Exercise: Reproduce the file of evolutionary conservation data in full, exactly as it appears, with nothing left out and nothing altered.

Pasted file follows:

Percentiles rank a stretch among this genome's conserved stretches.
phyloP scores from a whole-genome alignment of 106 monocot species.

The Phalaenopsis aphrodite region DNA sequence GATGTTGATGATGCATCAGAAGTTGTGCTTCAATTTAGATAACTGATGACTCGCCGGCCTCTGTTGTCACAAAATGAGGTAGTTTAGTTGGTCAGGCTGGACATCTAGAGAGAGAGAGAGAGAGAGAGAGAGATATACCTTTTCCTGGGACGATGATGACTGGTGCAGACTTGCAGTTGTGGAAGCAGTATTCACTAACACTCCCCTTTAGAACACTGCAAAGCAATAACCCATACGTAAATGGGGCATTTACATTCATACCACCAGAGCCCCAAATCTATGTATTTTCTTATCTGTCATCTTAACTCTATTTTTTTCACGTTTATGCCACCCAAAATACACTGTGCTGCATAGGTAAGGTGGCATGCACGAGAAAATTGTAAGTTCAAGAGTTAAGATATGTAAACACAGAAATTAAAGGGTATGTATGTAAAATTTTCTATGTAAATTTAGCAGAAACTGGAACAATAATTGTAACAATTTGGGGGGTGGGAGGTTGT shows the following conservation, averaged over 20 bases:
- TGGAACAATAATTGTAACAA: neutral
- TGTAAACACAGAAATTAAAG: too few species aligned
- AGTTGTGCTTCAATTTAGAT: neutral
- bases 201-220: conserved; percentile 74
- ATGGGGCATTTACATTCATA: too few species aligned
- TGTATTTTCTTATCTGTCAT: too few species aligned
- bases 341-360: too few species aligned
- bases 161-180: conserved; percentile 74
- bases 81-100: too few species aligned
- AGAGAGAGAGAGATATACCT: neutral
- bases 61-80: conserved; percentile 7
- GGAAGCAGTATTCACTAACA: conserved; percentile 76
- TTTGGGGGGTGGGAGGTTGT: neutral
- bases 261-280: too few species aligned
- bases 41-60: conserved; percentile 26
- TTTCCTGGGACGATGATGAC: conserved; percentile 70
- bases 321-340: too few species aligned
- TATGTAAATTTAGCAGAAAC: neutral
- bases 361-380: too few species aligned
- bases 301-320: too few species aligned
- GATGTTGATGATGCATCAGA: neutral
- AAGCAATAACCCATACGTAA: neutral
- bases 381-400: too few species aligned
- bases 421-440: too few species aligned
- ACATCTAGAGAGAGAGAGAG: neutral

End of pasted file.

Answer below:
Percentiles rank a stretch among this genome's conserved stretches.
phyloP scores from a whole-genome alignment of 106 monocot species.

The Phalaenopsis aphrodite region DNA sequence GATGTTGATGATGCATCAGAAGTTGTGCTTCAATTTAGATAACTGATGACTCGCCGGCCTCTGTTGTCACAAAATGAGGTAGTTTAGTTGGTCAGGCTGGACATCTAGAGAGAGAGAGAGAGAGAGAGAGAGATATACCTTTTCCTGGGACGATGATGACTGGTGCAGACTTGCAGTTGTGGAAGCAGTATTCACTAACACTCCCCTTTAGAACACTGCAAAGCAATAACCCATACGTAAATGGGGCATTTACATTCATACCACCAGAGCCCCAAATCTATGTATTTTCTTATCTGTCATCTTAACTCTATTTTTTTCACGTTTATGCCACCCAAAATACACTGTGCTGCATAGGTAAGGTGGCATGCACGAGAAAATTGTAAGTTCAAGAGTTAAGATATGTAAACACAGAAATTAAAGGGTATGTATGTAAAATTTTCTATGTAAATTTAGCAGAAACTGGAACAATAATTGTAACAATTTGGGGGGTGGGAGGTTGT shows the following conservation, averaged over 20 bases:
- TGGAACAATAATTGTAACAA: neutral
- TGTAAACACAGAAATTAAAG: too few species aligned
- AGTTGTGCTTCAATTTAGAT: neutral
- bases 201-220: conserved; percentile 74
- ATGGGGCATTTACATTCATA: too few species aligned
- TGTATTTTCTTATCTGTCAT: too few species aligned
- bases 341-360: too few species aligned
- bases 161-180: conserved; percentile 74
- bases 81-100: too few species aligned
- AGAGAGAGAGAGATATACCT: neutral
- bases 61-80: conserved; percentile 7
- GGAAGCAGTATTCACTAACA: conserved; percentile 76
- TTTGGGGGGTGGGAGGTTGT: neutral
- bases 261-280: too few species aligned
- bases 41-60: conserved; percentile 26
- TTTCCTGGGACGATGATGAC: conserved; percentile 70
- bases 321-340: too few species aligned
- TATGTAAATTTAGCAGAAAC: neutral
- bases 361-380: too few species aligned
- bases 301-320: too few species aligned
- GATGTTGATGATGCATCAGA: neutral
- AAGCAATAACCCATACGTAA: neutral
- bases 381-400: too few species aligned
- bases 421-440: too few species aligned
- ACATCTAGAGAGAGAGAGAG: neutral